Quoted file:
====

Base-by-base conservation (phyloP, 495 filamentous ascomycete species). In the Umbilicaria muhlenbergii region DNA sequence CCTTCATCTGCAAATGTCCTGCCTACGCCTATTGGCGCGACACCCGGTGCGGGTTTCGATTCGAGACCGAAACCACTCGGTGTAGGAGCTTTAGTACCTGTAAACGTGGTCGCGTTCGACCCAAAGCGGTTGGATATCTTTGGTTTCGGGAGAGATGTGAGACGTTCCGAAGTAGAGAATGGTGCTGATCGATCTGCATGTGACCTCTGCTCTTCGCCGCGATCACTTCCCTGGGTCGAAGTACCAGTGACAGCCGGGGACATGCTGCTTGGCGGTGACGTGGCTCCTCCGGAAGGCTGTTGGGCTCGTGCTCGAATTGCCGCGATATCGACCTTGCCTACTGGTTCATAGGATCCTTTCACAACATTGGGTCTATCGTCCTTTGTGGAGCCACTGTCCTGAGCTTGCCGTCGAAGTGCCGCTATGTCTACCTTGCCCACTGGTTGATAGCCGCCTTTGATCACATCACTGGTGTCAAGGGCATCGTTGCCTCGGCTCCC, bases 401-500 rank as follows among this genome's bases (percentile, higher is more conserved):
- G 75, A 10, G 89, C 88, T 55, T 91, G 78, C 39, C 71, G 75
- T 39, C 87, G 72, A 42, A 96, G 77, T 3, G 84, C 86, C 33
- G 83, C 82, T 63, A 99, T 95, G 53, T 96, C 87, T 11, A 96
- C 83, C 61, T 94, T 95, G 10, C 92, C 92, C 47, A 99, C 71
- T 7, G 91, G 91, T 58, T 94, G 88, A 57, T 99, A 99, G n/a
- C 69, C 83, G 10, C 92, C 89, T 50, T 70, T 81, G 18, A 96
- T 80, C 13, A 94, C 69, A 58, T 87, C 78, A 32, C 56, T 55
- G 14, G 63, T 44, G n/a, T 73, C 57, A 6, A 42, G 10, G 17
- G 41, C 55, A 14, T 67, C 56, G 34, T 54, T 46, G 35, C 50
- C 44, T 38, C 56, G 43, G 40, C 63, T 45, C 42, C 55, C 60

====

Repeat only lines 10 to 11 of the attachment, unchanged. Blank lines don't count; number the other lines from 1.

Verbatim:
- G 41, C 55, A 14, T 67, C 56, G 34, T 54, T 46, G 35, C 50
- C 44, T 38, C 56, G 43, G 40, C 63, T 45, C 42, C 55, C 60